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PRATT – You don’t have to quit fishing just because it’s hot. You just have to adjust your schedule to fish at night rather than during the day. Oh yeah – and leave a light on.

July and August are perfect months to catch white bass, crappie and wipers under lights. Young-of-the-year gizzard shad, the primary forage in Kansas reservoirs, are just getting to “bite size” and sport fish are busy filling their bellies.

To catch fish under the lights at night, you first need to anchor your boat in a strategic location just before dark. Your best bets are over a deep brush pile or cube cluster, creek channel ledge or mudflat. Once the sun sets, set out lanterns, floating lights or submersible halogen lights, and wait.

What happens is a natural but amazing phenomenon of the aquatic food chain. The light will attract microscopic zooplankton, which in turn will attract minnows and shad. When the lights have congregated a large school of shad ­– which will often swim in circles around the light as if disoriented – the predators will show up below. You’ll see the shad under the lights, and if you watch your sonar, you’ll know when the predators show up beneath the shad school. Drop a jig or minnow down and you’re in business.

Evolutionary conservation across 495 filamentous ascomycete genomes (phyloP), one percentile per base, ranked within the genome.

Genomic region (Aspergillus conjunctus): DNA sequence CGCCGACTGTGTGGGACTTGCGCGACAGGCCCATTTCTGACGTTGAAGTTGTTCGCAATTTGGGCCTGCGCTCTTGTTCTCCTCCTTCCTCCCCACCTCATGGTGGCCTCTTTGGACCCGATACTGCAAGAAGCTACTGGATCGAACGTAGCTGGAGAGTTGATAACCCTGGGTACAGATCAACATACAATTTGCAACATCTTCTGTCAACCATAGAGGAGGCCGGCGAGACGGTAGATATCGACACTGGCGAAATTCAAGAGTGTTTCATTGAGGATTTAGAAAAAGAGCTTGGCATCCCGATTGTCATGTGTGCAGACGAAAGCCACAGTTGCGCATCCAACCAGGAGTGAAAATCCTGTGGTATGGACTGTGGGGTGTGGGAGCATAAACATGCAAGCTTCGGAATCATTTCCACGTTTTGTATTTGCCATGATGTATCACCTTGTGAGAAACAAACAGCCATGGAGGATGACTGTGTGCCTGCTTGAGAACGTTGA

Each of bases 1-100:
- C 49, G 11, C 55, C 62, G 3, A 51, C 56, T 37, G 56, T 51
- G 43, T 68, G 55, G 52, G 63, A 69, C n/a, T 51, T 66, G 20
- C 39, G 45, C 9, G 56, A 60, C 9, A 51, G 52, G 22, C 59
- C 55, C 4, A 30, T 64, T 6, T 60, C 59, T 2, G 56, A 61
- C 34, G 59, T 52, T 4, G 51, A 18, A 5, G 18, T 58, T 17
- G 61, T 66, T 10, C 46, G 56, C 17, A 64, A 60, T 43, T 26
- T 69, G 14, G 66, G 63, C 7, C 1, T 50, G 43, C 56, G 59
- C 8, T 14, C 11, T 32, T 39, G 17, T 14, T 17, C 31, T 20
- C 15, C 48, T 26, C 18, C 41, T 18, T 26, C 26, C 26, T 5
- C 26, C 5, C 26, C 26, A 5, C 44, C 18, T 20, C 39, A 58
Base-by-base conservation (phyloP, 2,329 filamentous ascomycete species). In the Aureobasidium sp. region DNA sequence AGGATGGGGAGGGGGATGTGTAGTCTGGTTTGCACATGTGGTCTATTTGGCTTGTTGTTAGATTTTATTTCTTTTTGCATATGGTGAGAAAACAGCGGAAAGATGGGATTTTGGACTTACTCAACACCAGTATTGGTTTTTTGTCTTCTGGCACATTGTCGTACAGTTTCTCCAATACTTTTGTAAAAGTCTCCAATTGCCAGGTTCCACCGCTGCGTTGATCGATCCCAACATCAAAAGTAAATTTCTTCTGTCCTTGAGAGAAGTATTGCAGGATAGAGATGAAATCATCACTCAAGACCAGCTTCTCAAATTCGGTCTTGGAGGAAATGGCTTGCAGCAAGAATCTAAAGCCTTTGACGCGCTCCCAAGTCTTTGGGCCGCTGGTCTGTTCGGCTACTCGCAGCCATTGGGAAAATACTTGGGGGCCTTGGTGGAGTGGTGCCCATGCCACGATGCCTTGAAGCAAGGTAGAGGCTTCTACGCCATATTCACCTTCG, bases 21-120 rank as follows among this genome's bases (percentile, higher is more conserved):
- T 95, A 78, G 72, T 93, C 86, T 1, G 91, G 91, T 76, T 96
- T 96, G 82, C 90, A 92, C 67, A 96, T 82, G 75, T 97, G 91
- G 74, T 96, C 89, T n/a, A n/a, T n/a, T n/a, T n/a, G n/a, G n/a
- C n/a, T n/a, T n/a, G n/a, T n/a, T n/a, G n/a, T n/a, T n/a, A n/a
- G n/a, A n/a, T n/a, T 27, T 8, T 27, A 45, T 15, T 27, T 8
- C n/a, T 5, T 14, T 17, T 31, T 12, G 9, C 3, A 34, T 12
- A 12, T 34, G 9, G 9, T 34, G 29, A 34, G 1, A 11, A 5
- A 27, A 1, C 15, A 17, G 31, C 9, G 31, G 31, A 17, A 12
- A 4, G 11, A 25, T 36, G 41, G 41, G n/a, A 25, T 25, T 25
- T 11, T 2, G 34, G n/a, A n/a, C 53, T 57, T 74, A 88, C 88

It may take a trip or two to become accustomed to fishing at night, and there are safety considerations to keep in mind. Once the sun sets, your boat needs to have navigation lights on. Motor boats less than 40 feet long should have a white light at the stern, visible all around, and a light at the bow, showing red on the port side and green on the starboard side. A white light should

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